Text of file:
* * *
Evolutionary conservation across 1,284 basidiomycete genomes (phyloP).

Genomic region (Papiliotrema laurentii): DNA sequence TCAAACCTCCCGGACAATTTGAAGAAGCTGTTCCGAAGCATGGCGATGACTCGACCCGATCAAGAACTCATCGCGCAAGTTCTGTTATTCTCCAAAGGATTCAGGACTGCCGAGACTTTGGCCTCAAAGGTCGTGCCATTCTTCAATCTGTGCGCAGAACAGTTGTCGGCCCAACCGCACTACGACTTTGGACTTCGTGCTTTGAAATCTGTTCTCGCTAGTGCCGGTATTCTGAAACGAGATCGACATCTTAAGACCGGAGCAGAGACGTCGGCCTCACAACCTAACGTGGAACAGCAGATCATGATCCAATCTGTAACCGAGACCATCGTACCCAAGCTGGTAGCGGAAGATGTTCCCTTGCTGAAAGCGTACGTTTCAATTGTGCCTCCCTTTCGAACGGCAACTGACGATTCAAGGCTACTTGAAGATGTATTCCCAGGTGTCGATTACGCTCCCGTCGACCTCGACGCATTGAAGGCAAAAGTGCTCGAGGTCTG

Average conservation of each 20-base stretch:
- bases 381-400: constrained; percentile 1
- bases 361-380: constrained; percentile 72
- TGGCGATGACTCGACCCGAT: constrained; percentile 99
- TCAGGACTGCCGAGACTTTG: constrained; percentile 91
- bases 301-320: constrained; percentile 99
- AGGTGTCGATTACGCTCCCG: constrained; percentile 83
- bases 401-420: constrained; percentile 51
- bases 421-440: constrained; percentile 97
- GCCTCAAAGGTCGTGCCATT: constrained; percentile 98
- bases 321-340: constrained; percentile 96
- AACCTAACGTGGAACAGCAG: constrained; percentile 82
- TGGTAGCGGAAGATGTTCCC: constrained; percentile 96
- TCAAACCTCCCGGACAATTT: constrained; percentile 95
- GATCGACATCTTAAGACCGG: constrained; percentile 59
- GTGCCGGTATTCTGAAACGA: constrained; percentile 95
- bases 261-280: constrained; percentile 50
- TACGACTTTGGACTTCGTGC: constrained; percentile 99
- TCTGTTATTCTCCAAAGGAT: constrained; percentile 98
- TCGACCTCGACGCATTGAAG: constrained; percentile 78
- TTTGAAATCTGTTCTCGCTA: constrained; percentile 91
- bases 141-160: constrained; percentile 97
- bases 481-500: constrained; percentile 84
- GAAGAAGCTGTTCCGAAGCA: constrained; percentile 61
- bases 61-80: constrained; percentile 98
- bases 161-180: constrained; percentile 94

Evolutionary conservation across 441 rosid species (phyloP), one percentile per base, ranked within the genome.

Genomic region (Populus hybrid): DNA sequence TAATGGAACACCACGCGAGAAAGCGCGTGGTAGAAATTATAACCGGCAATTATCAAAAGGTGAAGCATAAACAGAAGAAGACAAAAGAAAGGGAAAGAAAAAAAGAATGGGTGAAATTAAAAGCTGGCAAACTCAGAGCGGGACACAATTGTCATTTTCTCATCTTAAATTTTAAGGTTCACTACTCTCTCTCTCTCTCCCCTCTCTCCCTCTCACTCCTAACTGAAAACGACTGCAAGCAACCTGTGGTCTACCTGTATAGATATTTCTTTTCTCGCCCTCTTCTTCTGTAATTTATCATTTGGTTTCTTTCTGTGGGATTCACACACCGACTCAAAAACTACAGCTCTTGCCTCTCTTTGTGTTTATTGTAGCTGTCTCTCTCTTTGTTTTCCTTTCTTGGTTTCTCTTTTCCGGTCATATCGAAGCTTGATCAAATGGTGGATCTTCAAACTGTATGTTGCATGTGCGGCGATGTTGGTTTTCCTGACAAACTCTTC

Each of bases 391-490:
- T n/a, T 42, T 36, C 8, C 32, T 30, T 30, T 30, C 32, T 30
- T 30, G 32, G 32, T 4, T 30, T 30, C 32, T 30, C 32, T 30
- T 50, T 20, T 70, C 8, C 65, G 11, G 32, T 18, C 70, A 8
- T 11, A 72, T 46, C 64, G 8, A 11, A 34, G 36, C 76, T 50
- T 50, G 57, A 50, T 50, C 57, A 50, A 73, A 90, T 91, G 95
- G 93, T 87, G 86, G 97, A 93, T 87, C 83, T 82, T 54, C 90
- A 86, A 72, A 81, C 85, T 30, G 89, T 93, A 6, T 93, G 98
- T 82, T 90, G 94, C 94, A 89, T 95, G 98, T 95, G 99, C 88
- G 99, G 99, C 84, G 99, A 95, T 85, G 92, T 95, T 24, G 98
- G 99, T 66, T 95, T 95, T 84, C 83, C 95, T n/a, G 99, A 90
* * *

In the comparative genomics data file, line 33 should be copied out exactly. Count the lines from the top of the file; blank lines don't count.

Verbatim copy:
- T 30, G 32, G 32, T 4, T 30, T 30, C 32, T 30, C 32, T 30